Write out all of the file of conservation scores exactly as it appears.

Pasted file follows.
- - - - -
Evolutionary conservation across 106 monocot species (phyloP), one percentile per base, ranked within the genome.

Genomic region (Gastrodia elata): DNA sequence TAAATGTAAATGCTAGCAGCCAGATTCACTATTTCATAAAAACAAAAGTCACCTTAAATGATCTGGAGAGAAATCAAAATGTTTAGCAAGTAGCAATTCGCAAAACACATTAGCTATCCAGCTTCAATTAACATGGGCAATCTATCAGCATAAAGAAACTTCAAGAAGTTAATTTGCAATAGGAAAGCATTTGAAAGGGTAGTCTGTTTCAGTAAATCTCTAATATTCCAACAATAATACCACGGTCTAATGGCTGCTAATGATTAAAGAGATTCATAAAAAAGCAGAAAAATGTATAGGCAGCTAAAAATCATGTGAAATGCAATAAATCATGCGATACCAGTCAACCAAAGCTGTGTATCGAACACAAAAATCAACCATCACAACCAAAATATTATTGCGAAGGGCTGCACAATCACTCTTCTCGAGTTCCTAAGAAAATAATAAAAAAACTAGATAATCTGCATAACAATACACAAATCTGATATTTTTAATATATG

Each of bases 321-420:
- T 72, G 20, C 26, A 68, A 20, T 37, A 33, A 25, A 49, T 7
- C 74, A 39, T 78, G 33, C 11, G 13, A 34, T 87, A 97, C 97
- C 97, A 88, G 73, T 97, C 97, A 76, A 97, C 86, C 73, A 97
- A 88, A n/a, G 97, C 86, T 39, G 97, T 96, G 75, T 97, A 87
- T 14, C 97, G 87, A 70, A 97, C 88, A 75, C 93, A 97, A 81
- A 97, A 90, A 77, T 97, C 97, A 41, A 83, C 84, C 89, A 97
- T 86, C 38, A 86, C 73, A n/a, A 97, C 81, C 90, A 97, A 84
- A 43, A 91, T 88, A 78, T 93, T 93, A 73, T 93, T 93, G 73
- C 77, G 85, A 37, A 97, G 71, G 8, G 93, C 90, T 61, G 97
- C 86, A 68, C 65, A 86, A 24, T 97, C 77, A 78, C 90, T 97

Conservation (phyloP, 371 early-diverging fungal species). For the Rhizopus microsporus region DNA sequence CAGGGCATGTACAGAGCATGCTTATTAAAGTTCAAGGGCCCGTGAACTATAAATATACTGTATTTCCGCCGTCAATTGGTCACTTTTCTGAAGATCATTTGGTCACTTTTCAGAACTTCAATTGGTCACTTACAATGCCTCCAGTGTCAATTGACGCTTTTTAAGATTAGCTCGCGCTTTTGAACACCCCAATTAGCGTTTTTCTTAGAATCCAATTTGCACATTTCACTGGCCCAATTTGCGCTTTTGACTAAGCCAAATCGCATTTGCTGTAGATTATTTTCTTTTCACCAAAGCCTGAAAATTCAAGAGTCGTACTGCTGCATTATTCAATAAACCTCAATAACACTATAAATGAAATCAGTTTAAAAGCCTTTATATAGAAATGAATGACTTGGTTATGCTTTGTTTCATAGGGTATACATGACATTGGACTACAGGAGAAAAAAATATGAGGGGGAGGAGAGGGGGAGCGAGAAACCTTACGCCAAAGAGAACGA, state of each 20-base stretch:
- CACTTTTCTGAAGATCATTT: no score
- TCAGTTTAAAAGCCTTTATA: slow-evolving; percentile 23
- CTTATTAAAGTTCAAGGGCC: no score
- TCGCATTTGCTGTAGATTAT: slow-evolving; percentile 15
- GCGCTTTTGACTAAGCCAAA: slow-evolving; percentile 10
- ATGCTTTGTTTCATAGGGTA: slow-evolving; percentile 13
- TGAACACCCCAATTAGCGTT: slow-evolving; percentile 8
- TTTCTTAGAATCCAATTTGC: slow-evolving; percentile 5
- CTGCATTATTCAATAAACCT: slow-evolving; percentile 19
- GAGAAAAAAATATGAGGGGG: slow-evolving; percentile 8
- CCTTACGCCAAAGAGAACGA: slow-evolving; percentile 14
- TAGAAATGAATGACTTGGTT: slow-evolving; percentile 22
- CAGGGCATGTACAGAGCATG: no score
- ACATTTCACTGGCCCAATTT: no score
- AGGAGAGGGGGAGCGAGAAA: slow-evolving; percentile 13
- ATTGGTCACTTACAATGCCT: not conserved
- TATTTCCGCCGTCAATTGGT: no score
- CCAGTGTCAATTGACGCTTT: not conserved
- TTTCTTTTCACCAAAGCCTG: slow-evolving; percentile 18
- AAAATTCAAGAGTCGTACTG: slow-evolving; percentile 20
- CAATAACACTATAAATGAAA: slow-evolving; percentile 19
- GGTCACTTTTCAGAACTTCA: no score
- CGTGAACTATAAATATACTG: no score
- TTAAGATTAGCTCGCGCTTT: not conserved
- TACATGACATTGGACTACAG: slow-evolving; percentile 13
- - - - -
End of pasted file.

Evolutionary conservation across 106 monocot species (phyloP), one percentile per base, ranked within the genome.

Genomic region (Gastrodia elata): DNA sequence TAAATGTAAATGCTAGCAGCCAGATTCACTATTTCATAAAAACAAAAGTCACCTTAAATGATCTGGAGAGAAATCAAAATGTTTAGCAAGTAGCAATTCGCAAAACACATTAGCTATCCAGCTTCAATTAACATGGGCAATCTATCAGCATAAAGAAACTTCAAGAAGTTAATTTGCAATAGGAAAGCATTTGAAAGGGTAGTCTGTTTCAGTAAATCTCTAATATTCCAACAATAATACCACGGTCTAATGGCTGCTAATGATTAAAGAGATTCATAAAAAAGCAGAAAAATGTATAGGCAGCTAAAAATCATGTGAAATGCAATAAATCATGCGATACCAGTCAACCAAAGCTGTGTATCGAACACAAAAATCAACCATCACAACCAAAATATTATTGCGAAGGGCTGCACAATCACTCTTCTCGAGTTCCTAAGAAAATAATAAAAAAACTAGATAATCTGCATAACAATACACAAATCTGATATTTTTAATATATG

Each of bases 321-420:
- T 72, G 20, C 26, A 68, A 20, T 37, A 33, A 25, A 49, T 7
- C 74, A 39, T 78, G 33, C 11, G 13, A 34, T 87, A 97, C 97
- C 97, A 88, G 73, T 97, C 97, A 76, A 97, C 86, C 73, A 97
- A 88, A n/a, G 97, C 86, T 39, G 97, T 96, G 75, T 97, A 87
- T 14, C 97, G 87, A 70, A 97, C 88, A 75, C 93, A 97, A 81
- A 97, A 90, A 77, T 97, C 97, A 41, A 83, C 84, C 89, A 97
- T 86, C 38, A 86, C 73, A n/a, A 97, C 81, C 90, A 97, A 84
- A 43, A 91, T 88, A 78, T 93, T 93, A 73, T 93, T 93, G 73
- C 77, G 85, A 37, A 97, G 71, G 8, G 93, C 90, T 61, G 97
- C 86, A 68, C 65, A 86, A 24, T 97, C 77, A 78, C 90, T 97

Conservation (phyloP, 371 early-diverging fungal species). For the Rhizopus microsporus region DNA sequence CAGGGCATGTACAGAGCATGCTTATTAAAGTTCAAGGGCCCGTGAACTATAAATATACTGTATTTCCGCCGTCAATTGGTCACTTTTCTGAAGATCATTTGGTCACTTTTCAGAACTTCAATTGGTCACTTACAATGCCTCCAGTGTCAATTGACGCTTTTTAAGATTAGCTCGCGCTTTTGAACACCCCAATTAGCGTTTTTCTTAGAATCCAATTTGCACATTTCACTGGCCCAATTTGCGCTTTTGACTAAGCCAAATCGCATTTGCTGTAGATTATTTTCTTTTCACCAAAGCCTGAAAATTCAAGAGTCGTACTGCTGCATTATTCAATAAACCTCAATAACACTATAAATGAAATCAGTTTAAAAGCCTTTATATAGAAATGAATGACTTGGTTATGCTTTGTTTCATAGGGTATACATGACATTGGACTACAGGAGAAAAAAATATGAGGGGGAGGAGAGGGGGAGCGAGAAACCTTACGCCAAAGAGAACGA, state of each 20-base stretch:
- CACTTTTCTGAAGATCATTT: no score
- TCAGTTTAAAAGCCTTTATA: slow-evolving; percentile 23
- CTTATTAAAGTTCAAGGGCC: no score
- TCGCATTTGCTGTAGATTAT: slow-evolving; percentile 15
- GCGCTTTTGACTAAGCCAAA: slow-evolving; percentile 10
- ATGCTTTGTTTCATAGGGTA: slow-evolving; percentile 13
- TGAACACCCCAATTAGCGTT: slow-evolving; percentile 8
- TTTCTTAGAATCCAATTTGC: slow-evolving; percentile 5
- CTGCATTATTCAATAAACCT: slow-evolving; percentile 19
- GAGAAAAAAATATGAGGGGG: slow-evolving; percentile 8
- CCTTACGCCAAAGAGAACGA: slow-evolving; percentile 14
- TAGAAATGAATGACTTGGTT: slow-evolving; percentile 22
- CAGGGCATGTACAGAGCATG: no score
- ACATTTCACTGGCCCAATTT: no score
- AGGAGAGGGGGAGCGAGAAA: slow-evolving; percentile 13
- ATTGGTCACTTACAATGCCT: not conserved
- TATTTCCGCCGTCAATTGGT: no score
- CCAGTGTCAATTGACGCTTT: not conserved
- TTTCTTTTCACCAAAGCCTG: slow-evolving; percentile 18
- AAAATTCAAGAGTCGTACTG: slow-evolving; percentile 20
- CAATAACACTATAAATGAAA: slow-evolving; percentile 19
- GGTCACTTTTCAGAACTTCA: no score
- CGTGAACTATAAATATACTG: no score
- TTAAGATTAGCTCGCGCTTT: not conserved
- TACATGACATTGGACTACAG: slow-evolving; percentile 13